They’re back! The Boom Booms return to Whistler April 29 at Arts Whistler Live! with a new album set for release this summer, and genre defying music guaranteed to get you up and dancing. If these guys aren’t on your Spotify playlist yet, they should be.
Their unique alternative-soul sound brings to the stage into a highly energetic, and original show making them a staple in the Vancouver music scene. Five members strong, the group consists of brothers Aaron Ross (lead vocals) and Sean Ross (keys), Tom Van Deursen (guitar), Geordie Hart (bass), and Theo Vincent (drums). The Boom Booms were awarded $75,000 in the Peak Performance Project and The Georgia Straight readers voted them Best Unsigned Band in Vancouver four years in a row. Impressive, right?
It turns out they throw a pretty good party too. Community minded and wanting to give back to their home city of Vancouver, the Boom Booms have thrown their own musical block parties, donating over $20,000 to local and international community initiatives. You can add filmmakers to their long list of talents. The Boom Booms spent three months in Brazil, shooting their socially-charged documentary, Boom Boom Brazil taking them through remote indigenous villages affected by the controversial Belo Monte Dam.
We chatted with the boys ahead of their Whistler show to learn about their ever-evolving sound, their ideal festival line-up, and what’s next on their unfolding road of success.
You guys are a tight knit group, some of you going way back to when you were kids. How did you all come together as the Boom Booms?
SEAN: Aaron, Geordie and Theo started playing together back in 2009 after Aaron had released a solo album ‘Butterfly Man’. The summer after we found Tom playing ACDC guitar licks in our tree planting camp and Aaron invited him to move to Vancouver and join the band. I joined the band when we went busking around Europe for 5 months in 2012.
Did you guys ever anticipate or could you have predicted the kind of success you’ve had over the past few years?
SEAN: We have so many amazing fans, not to mention an incredible family and extended family of friends that have supported us since the band started. I have always tried to take it day by day and not look too much to the future. But no, I never imagined when I was younger that I would be able to live off music and for that I am very grateful.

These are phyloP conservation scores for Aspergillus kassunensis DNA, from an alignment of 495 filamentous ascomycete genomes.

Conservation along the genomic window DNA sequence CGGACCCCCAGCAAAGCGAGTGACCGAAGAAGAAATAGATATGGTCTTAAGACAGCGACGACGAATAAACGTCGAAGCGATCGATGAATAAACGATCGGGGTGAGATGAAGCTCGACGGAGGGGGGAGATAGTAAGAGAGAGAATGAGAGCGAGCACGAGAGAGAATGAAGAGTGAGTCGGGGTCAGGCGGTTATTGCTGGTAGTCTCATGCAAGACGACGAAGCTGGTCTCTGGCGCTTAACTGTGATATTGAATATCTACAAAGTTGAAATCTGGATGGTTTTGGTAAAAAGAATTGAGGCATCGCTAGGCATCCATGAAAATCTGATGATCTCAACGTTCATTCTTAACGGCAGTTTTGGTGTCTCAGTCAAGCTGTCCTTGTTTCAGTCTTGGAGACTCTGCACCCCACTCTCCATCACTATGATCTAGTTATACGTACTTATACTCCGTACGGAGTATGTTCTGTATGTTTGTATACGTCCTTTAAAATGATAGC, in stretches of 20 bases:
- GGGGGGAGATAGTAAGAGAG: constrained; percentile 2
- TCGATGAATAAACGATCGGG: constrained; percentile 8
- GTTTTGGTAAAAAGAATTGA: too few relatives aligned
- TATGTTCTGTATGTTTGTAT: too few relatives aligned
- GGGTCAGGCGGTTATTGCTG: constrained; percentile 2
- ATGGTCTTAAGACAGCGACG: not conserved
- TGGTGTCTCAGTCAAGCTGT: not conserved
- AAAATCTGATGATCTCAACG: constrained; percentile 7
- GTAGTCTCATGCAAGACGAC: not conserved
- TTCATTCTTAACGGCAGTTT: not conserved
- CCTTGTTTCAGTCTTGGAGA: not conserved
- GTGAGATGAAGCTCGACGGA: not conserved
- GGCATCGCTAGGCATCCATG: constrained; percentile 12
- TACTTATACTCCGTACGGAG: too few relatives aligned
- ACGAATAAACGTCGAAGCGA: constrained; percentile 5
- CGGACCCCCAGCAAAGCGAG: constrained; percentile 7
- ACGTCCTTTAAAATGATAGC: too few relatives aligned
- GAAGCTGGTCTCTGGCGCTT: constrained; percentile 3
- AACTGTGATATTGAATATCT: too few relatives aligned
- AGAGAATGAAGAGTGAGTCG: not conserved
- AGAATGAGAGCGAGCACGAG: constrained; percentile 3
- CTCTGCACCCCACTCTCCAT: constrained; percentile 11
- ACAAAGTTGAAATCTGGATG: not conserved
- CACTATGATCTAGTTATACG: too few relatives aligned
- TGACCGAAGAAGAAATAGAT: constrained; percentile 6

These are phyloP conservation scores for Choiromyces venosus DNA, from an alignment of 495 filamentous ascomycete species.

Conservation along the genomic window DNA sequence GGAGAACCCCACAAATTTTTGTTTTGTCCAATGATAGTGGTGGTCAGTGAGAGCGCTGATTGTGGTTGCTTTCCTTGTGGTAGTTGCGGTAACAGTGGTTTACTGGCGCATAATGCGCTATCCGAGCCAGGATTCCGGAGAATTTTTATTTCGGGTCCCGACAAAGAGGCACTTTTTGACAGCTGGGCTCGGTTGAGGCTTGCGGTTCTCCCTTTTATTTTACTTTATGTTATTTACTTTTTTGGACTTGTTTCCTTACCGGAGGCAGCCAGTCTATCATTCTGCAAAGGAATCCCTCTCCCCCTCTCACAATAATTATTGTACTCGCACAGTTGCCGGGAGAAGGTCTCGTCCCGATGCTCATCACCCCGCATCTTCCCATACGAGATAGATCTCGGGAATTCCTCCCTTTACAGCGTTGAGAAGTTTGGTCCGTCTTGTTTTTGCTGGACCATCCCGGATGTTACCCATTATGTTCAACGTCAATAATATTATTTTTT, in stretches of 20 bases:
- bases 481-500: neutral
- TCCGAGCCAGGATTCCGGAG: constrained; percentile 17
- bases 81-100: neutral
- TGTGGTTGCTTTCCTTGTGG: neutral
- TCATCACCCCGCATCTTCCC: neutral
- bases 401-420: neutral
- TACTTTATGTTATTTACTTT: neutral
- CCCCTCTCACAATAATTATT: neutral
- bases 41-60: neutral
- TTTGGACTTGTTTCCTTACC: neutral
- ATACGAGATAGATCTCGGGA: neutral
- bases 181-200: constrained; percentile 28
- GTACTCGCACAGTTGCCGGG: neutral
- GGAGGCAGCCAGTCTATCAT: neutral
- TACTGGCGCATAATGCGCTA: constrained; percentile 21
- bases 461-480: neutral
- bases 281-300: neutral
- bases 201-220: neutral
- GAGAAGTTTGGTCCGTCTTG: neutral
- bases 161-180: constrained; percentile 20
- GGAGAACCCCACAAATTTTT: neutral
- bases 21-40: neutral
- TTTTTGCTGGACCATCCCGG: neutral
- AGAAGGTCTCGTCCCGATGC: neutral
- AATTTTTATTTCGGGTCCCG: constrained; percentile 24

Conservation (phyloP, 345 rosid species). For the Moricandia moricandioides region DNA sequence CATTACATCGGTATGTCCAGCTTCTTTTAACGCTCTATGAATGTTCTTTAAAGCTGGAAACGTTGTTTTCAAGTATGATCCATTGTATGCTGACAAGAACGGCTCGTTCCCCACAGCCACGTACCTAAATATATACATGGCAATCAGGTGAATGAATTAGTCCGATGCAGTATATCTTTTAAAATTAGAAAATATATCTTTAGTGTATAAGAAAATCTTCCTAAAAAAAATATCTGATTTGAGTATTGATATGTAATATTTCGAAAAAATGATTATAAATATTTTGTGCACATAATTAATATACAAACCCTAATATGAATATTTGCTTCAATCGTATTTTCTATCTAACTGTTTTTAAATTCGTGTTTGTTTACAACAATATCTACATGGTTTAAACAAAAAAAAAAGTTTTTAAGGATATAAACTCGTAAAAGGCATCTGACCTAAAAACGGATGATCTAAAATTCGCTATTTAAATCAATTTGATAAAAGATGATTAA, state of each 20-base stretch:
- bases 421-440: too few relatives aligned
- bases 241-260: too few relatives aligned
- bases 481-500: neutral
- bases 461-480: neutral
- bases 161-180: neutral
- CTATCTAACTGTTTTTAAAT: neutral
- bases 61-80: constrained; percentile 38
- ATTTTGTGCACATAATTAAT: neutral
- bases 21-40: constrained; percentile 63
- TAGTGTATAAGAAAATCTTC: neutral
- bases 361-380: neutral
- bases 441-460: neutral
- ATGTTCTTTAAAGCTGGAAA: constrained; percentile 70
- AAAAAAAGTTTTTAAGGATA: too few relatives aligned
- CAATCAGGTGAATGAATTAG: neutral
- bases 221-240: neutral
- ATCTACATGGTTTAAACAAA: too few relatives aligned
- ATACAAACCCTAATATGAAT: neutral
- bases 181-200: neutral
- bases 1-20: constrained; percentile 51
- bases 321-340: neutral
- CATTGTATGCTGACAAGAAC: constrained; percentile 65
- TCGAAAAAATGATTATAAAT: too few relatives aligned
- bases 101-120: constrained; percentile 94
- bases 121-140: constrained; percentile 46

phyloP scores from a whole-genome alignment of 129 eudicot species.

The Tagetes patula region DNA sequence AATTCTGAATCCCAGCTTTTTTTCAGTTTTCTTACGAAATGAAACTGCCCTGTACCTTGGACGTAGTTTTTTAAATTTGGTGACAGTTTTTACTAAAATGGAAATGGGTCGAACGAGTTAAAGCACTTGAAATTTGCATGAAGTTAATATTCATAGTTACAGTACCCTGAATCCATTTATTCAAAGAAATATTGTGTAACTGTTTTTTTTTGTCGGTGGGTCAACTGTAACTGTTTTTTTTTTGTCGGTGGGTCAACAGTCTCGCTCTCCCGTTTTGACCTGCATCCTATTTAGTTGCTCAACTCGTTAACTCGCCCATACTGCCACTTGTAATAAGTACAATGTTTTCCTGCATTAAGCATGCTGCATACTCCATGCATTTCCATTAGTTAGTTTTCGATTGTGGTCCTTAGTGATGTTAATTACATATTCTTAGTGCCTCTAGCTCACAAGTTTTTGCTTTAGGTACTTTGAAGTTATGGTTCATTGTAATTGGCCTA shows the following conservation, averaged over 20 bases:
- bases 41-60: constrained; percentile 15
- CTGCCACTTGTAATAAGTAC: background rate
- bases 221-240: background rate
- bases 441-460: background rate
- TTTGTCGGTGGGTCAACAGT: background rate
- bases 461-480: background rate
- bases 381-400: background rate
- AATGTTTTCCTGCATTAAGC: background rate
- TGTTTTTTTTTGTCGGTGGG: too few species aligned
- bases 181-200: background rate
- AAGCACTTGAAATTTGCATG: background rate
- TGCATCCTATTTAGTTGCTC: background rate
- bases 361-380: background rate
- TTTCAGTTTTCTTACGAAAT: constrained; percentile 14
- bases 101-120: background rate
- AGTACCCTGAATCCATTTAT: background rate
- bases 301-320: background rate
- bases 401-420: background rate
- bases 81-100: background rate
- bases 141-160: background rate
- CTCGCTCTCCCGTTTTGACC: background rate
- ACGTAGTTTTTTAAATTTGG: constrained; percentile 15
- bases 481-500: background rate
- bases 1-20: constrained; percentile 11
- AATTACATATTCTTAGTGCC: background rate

How has your sound changed and evolved over the years?
AARON: It’s gone from fun folk with a Caribbean tinge to pop-funk-soul to now this like, southern-rock storytelling-disco. One thing that hasn’t changed is it’s never fit neatly into a box.
If you could choose your ideal festival lineup to be a part of, what other bands or artists would you want to share the stage with?
TOM: When we played Pemberton Music Festival I had the unique experience of seeing a 45-minutes-late Kendrick Lamar finish off a chicken drumstick backstage as his stage manager put his in-ear monitors on for him. I’d put him on the bill and make sure there was plenty of chicken backstage. So many music festivals are going heavily electronic these days, so I’d make sure to keep it heavy on real instruments. Bands like The California Honeydrops, Red Baraat, Khruangbin… touring bands that put on an interactive and engaging live show and also bend the rules of genre a little.
What advice do you have for bands and artists looking to looking to break into the music industry?
TOM: I think there are 3 main parts. Good, true songs, a strong live show & the willingness to tour, and an understanding of the way the music industry functions today. We spent a lot of time travelling as a younger band, busking through Europe and living out of backpacks, filming in the Amazon and studying music in Rio… This was great and really helped shape our songs and our live show. It took us a long time to embrace and understand the industry though, so while I’d highly recommend taking your band to faraway countries and embracing the way you & your music will change and grow – taking some time to know your brand, what makes you special, and where your music is best suited to be showcased is a smart idea. Also, it’s all about who you know – so don’t burn your bridges and keep your ego in check.
What other artists are you into right now? Who should we be listening to?
AARON: I’ve been listening to the new Weeknd and Bruno Mars albums. The “I feel it coming” track with Daft Punk is the best ‘pop radio’ song I have heard in a long time, I love it. Also still listening to Popcaan all the time, it’s kind of crazy how this whole dancehall-soca inspired pop thing is going on. I swear the phrasing artists are using is especially influenced by him. But anyway. Also listening to Batida, a Portuguese producer/ DJ with some crazy tunes. Especially I love his track “Alegria”. In a similar vein, I’m loving The Busy Twist – check out their track “Friday Night”. Oh and also “Krishnanda”, an album from the late 60’s by Pedro Santos which I heard of through Quantic. It is a trippy, elegant, cinematic, just rad collection of music.
What’s up next for you guys? What are you working towards?
AARON: Well, we’re just putting the finishing touches on recording our album so we should be in the studio by next week starting to create the live show. The album was very much written with the live show in mind. The songs leave a lot of room to be different every night. They’re bigger. More cathartic. More intimate than the music we’ve put out in the past so I’m very excited to perform it live.
Tickets for the Whistler show are selling fast. Come early, have a drink in The Gallery and take in the talents of local musician, Jenna Mae ahead of the show. Get your Saturday night on with a good old fashioned Boom Booms dance party. We dare you to try and stay in your seat!
Jillian van der Geest
Thanks to all of our Arts Whistler Live! sponsors: